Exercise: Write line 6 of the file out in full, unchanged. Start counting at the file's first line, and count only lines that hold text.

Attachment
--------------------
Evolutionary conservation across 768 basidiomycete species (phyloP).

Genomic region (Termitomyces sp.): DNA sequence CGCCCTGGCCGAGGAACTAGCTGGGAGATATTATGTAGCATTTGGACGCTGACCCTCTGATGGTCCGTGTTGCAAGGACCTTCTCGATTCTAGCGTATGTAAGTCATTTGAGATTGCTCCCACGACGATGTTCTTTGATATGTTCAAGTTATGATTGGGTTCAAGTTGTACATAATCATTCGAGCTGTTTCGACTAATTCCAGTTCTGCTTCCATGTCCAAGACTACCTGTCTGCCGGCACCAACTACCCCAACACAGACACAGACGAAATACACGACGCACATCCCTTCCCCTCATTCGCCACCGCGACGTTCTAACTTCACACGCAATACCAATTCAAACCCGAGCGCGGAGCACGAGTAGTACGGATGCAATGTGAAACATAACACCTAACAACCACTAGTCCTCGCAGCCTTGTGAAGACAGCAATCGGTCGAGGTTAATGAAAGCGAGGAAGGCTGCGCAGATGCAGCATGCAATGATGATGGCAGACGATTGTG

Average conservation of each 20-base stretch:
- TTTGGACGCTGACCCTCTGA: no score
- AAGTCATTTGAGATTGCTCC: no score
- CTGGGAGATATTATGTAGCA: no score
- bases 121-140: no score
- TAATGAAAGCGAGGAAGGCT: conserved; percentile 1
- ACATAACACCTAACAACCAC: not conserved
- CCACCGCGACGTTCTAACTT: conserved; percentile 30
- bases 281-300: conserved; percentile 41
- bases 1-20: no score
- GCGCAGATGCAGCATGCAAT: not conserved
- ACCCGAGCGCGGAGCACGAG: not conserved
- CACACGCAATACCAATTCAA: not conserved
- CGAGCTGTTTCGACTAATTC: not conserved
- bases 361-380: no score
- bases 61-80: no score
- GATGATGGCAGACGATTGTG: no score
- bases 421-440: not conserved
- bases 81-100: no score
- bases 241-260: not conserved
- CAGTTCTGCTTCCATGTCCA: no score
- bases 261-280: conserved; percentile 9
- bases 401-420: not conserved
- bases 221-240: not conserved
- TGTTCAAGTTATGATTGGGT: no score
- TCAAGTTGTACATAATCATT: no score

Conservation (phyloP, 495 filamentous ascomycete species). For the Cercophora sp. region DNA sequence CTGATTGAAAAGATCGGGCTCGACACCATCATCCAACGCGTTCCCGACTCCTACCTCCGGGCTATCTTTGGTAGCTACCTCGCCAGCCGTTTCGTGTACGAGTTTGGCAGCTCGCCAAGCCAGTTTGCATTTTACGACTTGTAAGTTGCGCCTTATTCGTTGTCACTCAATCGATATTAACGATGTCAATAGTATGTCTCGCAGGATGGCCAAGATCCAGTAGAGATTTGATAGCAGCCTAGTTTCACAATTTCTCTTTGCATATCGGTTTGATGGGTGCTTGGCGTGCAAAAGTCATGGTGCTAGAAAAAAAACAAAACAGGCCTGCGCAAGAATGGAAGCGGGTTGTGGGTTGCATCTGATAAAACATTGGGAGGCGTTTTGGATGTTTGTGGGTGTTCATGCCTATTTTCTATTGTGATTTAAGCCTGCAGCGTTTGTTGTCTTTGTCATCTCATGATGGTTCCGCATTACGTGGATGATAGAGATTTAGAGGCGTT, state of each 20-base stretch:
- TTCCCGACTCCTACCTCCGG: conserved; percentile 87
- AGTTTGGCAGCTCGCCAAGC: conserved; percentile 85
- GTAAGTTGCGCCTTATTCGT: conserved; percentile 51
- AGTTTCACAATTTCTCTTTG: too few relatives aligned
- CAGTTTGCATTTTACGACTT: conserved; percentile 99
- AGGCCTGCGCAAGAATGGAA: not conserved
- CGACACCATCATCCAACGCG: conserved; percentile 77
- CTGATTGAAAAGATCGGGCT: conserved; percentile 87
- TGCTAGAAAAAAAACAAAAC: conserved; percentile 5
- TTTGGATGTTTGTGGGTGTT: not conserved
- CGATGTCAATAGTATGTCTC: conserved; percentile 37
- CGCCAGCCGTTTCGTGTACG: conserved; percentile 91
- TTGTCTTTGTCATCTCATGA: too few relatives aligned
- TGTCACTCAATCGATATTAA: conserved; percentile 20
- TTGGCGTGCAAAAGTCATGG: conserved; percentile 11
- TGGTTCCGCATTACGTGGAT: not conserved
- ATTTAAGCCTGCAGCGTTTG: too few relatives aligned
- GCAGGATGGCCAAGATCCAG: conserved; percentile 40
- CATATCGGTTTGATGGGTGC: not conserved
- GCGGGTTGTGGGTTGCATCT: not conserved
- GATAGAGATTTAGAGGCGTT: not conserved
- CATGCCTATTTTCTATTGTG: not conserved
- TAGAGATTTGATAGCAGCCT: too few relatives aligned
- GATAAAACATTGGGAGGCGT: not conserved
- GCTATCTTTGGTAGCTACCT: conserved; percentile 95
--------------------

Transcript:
- CTGGGAGATATTATGTAGCA: no score